# Why the exponent is a power of 2 in Ring-LWE?

I was reading some papers on Ring-LWE. I found almost all of them talk to choose the polynomial modulo $x^n+1$ where $n$ is a power of $2$. I did not understand why this condition is necessary?

As @Raoul722 pointed out the polynomial should be irreducible.

One should also add the fact that in the original Ring-LWE article security proofs hold by sampling the error with a spherical distribution and the poly $f=x^{2^n}+1$.

In How (Not) to Instantiate Ring-LWE, from Invulnerability instantiations subsection it's specified that you could in fact select any number field and still be a hard problem but then you have to change the error distribution.

To answer your question, the reason is just to make proofs easier.

Definition: An element $\alpha$ in a finite field $F_q$ is called a primitive element (or generator) of $F_q$ if $F_q =\{0,\alpha,\alpha^2,...,\alpha^{q-1}\}$.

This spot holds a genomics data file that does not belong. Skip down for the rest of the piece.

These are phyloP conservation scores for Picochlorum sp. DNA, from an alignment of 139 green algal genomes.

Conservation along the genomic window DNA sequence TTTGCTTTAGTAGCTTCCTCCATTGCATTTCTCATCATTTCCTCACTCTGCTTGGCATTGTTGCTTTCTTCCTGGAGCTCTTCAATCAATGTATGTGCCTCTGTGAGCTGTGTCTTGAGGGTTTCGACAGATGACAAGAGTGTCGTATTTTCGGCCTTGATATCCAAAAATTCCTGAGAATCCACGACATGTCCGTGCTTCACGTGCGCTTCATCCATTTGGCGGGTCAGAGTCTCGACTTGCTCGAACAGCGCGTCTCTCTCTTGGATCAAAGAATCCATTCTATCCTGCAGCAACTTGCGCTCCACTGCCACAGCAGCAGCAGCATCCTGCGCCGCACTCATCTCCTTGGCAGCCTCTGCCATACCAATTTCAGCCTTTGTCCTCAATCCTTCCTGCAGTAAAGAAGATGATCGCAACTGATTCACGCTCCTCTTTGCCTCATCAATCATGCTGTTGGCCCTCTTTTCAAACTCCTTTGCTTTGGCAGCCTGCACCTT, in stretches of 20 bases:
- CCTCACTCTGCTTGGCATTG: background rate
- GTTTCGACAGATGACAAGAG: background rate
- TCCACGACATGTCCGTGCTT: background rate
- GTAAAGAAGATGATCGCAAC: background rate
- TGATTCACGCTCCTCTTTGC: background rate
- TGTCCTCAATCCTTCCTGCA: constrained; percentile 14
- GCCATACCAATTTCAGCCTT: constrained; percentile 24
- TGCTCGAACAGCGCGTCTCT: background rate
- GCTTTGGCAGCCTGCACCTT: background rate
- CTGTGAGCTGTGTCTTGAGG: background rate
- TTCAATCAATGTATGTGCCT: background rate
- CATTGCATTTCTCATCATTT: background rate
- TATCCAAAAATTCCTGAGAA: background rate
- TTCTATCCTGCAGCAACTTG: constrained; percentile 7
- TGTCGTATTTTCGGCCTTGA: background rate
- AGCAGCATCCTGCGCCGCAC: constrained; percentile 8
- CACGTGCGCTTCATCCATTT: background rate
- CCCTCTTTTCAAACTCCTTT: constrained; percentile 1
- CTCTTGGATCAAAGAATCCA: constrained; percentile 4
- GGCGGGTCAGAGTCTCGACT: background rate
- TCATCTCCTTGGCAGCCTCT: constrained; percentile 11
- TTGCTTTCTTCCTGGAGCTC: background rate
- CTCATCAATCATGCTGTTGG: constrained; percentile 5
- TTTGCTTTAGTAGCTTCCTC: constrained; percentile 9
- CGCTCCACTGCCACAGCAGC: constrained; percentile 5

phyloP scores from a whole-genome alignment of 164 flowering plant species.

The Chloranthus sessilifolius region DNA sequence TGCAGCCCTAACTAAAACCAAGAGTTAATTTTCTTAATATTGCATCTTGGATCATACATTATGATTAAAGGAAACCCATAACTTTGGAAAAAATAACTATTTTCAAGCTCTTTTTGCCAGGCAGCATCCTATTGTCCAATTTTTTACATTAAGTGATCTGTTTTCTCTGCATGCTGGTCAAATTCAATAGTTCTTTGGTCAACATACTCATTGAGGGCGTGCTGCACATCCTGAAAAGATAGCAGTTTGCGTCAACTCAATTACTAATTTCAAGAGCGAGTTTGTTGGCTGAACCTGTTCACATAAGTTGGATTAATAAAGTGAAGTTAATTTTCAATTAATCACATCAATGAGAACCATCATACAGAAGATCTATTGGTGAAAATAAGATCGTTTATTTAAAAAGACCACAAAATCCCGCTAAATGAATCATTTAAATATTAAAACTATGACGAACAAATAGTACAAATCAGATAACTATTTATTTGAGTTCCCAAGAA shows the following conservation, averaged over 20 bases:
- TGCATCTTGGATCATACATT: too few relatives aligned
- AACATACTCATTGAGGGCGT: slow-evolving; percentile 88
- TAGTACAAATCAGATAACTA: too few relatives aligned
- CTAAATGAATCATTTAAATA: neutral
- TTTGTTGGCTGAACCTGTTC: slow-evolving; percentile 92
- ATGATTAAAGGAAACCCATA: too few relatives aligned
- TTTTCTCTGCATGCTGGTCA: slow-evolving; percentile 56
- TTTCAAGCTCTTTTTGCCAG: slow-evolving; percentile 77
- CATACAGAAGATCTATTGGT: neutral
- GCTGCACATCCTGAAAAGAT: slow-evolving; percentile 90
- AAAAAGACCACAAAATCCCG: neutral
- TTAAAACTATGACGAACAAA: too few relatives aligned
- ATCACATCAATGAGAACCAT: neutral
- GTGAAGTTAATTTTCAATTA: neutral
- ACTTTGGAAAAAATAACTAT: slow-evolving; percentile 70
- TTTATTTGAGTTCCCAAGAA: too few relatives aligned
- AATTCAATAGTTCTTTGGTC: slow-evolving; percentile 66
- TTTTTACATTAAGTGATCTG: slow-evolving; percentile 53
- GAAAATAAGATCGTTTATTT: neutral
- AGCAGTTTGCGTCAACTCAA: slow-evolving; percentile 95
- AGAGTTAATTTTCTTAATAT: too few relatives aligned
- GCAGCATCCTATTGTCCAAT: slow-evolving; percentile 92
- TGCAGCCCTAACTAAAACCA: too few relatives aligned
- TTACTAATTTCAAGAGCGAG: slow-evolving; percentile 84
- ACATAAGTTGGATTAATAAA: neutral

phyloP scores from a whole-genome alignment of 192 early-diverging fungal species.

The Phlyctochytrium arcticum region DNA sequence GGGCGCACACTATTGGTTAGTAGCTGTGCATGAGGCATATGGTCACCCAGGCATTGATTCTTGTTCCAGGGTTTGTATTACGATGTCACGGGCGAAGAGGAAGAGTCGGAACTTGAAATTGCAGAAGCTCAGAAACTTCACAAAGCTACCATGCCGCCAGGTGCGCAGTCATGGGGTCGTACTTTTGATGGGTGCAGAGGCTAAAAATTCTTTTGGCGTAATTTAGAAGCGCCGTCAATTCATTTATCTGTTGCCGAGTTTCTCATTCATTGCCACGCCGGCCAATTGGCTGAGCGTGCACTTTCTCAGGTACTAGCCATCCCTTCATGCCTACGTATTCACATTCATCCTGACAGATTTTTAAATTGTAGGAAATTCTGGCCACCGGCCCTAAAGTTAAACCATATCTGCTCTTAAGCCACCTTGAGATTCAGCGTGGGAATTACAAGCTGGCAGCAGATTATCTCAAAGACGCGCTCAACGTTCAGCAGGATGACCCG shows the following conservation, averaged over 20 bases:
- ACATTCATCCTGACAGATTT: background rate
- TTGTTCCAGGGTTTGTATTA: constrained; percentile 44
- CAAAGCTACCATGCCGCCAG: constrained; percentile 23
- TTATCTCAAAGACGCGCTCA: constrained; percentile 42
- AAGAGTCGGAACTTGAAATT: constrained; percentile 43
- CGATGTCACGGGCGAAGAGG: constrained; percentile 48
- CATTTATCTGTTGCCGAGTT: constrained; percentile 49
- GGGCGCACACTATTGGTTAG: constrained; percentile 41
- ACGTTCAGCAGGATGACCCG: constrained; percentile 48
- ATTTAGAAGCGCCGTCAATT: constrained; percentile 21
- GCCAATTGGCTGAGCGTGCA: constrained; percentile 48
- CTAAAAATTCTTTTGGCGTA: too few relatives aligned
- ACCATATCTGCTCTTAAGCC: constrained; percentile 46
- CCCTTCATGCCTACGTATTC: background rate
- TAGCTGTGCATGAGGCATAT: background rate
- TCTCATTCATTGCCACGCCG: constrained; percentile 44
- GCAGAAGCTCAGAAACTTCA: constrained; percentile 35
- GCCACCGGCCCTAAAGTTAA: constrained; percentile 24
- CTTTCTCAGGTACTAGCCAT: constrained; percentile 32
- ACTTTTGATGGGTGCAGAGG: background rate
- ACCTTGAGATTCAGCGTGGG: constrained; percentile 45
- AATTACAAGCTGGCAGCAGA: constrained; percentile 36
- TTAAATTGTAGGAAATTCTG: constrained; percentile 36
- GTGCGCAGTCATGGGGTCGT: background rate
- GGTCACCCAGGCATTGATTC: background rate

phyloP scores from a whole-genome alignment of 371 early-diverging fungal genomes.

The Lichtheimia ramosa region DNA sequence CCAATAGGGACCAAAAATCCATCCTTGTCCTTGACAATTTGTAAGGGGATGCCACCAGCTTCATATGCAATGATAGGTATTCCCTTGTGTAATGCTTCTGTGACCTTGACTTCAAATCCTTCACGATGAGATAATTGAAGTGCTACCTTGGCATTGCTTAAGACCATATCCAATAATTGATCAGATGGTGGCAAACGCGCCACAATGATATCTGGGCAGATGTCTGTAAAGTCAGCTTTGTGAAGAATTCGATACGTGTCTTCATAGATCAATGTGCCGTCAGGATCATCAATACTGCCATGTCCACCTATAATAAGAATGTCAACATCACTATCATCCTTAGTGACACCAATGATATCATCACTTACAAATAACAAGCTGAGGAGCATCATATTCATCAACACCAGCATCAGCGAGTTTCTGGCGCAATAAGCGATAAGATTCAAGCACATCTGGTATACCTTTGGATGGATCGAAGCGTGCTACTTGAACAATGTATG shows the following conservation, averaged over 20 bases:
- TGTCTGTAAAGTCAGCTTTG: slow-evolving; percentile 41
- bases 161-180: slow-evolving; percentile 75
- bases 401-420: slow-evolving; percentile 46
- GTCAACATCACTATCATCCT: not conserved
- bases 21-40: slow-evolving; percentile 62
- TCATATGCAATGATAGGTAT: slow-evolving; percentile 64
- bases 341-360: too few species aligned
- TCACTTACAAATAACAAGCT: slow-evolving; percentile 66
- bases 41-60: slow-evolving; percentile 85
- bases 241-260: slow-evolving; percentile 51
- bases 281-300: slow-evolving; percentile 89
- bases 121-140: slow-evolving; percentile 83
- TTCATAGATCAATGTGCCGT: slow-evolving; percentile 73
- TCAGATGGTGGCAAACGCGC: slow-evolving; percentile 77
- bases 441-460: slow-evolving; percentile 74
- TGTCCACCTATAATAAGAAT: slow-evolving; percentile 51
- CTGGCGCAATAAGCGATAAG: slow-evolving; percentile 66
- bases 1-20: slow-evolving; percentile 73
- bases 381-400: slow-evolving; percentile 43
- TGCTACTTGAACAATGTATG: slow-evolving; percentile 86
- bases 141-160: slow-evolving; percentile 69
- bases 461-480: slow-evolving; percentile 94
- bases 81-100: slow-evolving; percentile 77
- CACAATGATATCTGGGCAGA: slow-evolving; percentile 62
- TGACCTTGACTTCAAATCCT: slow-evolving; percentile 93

Let $\alpha$ be an element of $F_{q^m}$ then $\alpha$ is a root of $x^{q^m} − x=x(x^{q^m-1} − 1)$, so, this polynomial is a good tool for extending fields.

Also, choosing $x^n+1$ make modular operation so easy.

For example if $m\geq n$ then $$x^m =x^n\cdot x^{m-n}=-x^{m-n}\pmod {x^n+1}$$ So, using simple shift we can compute the remainder of polynomials module that.

• Can you please explain how did you get negative sign in describing modular exponentiation. Dec 1 '16 at 17:58
• @Node.JS, I'm sorry. First negative sign is wrong but second is true. Thanks for your attention. I edit it. Dec 1 '16 at 18:18

As wrote on Wikipedia

the security parameter $n$ is a power of $2$, making $f(x)$ irreducible over the rationals

Irreducible polynomials are widely used in cryptography: to construct finite fields for example.